The particle-based algorithm described above is tested to investigate how well the different data sets are approximated. In this example, system 110 computes the OT distance between each image and its particle approximation, relative to the OT distances that are present in a data set. For each image in a data set, the approximation distance is computed

Figure imgf000020_0001
where dy is the OT distance computed through the formula shown in Table 2 and is the upper bound on the OT distance between the particle approximation of image i. The computation is repeated for all M images in a given data set.

Referring to FIG. 5, histograms 500, 502 of the errors for both data sets are shown. The x-axis represents the relative error in percentage, and the y-axis represents the portion of samples that has the corresponding relative error. In one example, system 110 is configured to begin computations with the initial number of particles in the particle approximation algorithm to be 500. In this example, the data shows that the average errors are 1.60% for the nuclear chromatin data set and 0.18% for the golgi protein data set. After particle approximation, the particles are pre-processed by translation and rotation normalization, e.g., by system 110.

In one example, system 110 compares the approximate LOT distance with the OT distance, defined in the formula shown in Table 2, for the two data sets used. In this example, for each pair of images (in each data set), system 110 computes the following difference metric: «ο . In this example, histogram 502 displays the relative difference for the nuclear chromatin and golgi. The average absolute difference for the nuclear chromatin data is eor.wT = 2.94% and βοτχοτ =

3.28% for the golgi data set.

In an example, system 110 uses the LOT metric (e.g., for input data such as an image or the particle distribution shown in an image) to generate nuclear morphological data for the input data. For example, system 110 may apply, to the

LOT metric, the FLDA technique described above in combination with the formula shown in Table 11 to generate the nuclear morphological data.

Using the nuclear morphological data, system 110 classifies the input data to one or more of different classes of liver and thyroid cancers. In an example, data repository 114 stores class data indicative of a class of a known disease (e.g., a class of liver cancer, a class of thyroid cancer, and so forth). System 110 applies a classification algorithm to (i) the nuclear morphological data, and (ii) the class data to classify the input data as belonging to one of the classes. In this example, the classification algorithm may include one of the a neural network classifier, a support vector machine classifier, a k-nearest neighbor classifier, a Gaussian mixture model classifier, a Gaussian classifier, a naive Bayes classifier, a decision tree classifier, and so forth.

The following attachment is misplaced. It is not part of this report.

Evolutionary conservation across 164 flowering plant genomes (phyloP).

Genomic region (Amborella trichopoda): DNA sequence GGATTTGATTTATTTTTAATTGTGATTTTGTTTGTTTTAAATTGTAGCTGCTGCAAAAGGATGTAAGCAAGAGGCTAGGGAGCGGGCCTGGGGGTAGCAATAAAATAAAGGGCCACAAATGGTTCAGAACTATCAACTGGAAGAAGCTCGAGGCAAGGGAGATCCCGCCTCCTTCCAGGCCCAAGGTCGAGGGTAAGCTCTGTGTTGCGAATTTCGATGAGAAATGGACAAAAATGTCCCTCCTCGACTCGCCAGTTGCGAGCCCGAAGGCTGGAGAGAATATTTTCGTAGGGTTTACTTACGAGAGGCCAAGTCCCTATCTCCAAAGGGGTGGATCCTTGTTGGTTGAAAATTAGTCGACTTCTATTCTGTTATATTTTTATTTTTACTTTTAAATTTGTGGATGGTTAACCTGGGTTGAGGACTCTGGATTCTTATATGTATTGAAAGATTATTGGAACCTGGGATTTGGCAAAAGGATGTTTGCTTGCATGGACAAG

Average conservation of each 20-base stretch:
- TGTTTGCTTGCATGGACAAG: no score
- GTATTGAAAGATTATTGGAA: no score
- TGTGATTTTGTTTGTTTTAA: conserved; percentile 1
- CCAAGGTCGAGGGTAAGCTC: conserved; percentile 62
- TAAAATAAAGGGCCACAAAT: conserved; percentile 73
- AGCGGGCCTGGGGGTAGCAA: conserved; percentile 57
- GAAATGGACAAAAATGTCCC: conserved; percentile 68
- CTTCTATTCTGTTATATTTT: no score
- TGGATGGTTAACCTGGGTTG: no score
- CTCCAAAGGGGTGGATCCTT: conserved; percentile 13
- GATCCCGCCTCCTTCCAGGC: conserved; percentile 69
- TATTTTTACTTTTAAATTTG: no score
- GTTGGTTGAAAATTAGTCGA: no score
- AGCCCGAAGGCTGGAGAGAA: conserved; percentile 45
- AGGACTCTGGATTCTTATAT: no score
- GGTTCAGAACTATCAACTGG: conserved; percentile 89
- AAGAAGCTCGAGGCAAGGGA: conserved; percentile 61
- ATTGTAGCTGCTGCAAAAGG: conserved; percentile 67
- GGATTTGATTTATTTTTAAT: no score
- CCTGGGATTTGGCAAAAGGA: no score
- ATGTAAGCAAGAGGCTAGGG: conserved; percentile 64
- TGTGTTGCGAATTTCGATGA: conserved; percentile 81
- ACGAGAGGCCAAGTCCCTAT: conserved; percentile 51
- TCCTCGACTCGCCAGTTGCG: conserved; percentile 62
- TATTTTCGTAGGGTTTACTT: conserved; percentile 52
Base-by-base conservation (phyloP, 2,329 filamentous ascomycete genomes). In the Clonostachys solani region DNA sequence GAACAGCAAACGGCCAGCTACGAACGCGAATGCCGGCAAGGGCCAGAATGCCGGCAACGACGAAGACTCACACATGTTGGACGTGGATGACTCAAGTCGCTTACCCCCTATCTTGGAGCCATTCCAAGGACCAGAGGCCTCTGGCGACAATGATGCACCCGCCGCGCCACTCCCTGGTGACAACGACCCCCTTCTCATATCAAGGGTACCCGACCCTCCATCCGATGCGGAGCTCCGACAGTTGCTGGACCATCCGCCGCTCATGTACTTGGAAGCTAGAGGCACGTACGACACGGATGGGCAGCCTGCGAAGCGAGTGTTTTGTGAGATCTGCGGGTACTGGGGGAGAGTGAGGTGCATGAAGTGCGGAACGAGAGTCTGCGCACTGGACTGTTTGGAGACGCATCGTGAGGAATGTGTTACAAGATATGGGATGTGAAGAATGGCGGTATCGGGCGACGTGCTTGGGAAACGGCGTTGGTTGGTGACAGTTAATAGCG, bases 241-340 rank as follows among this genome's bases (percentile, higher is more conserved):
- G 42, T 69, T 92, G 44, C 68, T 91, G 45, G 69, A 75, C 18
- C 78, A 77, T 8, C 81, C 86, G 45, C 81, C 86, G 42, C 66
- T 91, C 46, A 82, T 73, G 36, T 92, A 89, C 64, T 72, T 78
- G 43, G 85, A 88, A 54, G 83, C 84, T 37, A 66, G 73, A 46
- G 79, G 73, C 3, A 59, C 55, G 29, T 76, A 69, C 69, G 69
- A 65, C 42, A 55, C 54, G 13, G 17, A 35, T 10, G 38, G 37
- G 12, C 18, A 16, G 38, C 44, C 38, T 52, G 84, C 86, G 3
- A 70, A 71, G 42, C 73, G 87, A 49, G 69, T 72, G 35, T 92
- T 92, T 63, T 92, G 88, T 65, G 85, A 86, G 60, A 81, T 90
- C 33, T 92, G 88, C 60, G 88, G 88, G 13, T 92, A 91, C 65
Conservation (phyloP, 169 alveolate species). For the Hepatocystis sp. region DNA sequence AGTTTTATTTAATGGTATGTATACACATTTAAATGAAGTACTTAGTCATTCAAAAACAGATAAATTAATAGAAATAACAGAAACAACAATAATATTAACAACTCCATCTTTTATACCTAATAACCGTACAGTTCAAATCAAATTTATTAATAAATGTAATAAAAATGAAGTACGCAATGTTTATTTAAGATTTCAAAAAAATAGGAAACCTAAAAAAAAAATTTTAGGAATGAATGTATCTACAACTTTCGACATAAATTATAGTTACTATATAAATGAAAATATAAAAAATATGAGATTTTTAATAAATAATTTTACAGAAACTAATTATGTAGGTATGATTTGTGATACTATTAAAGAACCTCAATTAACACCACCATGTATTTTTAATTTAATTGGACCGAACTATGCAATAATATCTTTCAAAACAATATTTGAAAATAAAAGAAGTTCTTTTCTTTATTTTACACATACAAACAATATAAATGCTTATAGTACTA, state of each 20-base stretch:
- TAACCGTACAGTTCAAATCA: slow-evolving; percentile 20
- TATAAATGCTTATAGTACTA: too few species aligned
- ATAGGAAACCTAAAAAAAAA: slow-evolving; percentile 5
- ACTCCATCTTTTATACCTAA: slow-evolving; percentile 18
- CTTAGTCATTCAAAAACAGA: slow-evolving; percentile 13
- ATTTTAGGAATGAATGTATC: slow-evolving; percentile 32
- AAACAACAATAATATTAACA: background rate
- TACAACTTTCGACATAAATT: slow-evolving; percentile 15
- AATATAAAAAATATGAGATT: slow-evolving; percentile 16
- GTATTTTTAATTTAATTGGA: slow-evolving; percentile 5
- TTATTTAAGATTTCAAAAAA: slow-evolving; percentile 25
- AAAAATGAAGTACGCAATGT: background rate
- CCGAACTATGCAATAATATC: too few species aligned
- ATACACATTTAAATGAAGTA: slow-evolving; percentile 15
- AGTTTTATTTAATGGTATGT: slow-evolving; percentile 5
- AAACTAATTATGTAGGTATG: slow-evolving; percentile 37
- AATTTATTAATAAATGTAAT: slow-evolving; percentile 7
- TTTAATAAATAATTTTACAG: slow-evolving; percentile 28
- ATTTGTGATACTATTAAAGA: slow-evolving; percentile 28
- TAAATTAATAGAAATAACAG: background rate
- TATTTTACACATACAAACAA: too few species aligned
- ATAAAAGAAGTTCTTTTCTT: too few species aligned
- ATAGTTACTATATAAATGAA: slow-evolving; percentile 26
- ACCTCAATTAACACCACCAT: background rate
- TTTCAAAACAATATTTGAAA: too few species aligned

In one example, the linear OT approximation can be used for discrimination purposes with little or no loss in accuracy when compared to traditional feature-based approaches. To test classification accuracy, system 110 implements a standard implementation of the support vector machine method with a radial basis function (RBF) kernel. In one example, for the nuclear chromatin in liver cancer data set, a leave one case out cross validation approach is implemented by system 110. The classification results are shown in the below Table 12. Aw on accur acy in liv< ir data

Figure imgf000022_0001

Table 12

For comparison, system 110 also computes classification results using a numerical feature approach with various numerical features (e.g., shape parameters, Haralick features, multi-resolution type features, and so forth). System 110 also implements stepwise discriminant analysis to select the significant features for classification. Classification results are shown in the above Table 12.

As shown in the above Table 12, a difference between the two

implementations are the pairwise distances computed (OT vs. LOT vs. feature-based). In Table 12, each row corresponds to a test case, and the numbers correspond to the average classification accuracy (per nucleus) for normal liver and liver cancer. The first column includes the classification accuracy for the feature-based approach. The second column includes the accuracy for the OT metric. The third column includes the accuracy for the LOT metric.

In another example, system 110 compares classification accuracies in the golgi protein data set. The results of this classification are shown in the below Table 13. Feature < ) !' LOT

g p gia gpp gia gpp

79.2% 20.8% 86.3% I3J3% 83.8% 1.6.2%

IPP 28.6% 71.4%: 35.6% 64.3% 30.7% 69.3%

Table 13

example, system 110 applies the PCA technique to both data sets. The first three modes of variation for the nuclear chromatin data sets (including both normal and cancerous cells) are displayed in image 602 in FIG. 6. The first three modes of variation for the golgi data set (with both proteins combined) are shown in image 604 in FIG. 6. For both data sets, the first three modes of variation correspond to over 99% of the variance of the data. The modes of variation are displayed from the mean to plus and minus four times the standard deviation of each corresponding mode. For the chromatin data set, the nodes are visually detected by size (e.g., first mode), elongation (e.g., second mode), and differences in chromatin concentration, from the center to the periphery of the nucleus (e.g., third mode). In the golgi data set, system 110 detects variations in size (e.g., first mode), elongation (e.g., second mode), as well as bending (e.g., third mode).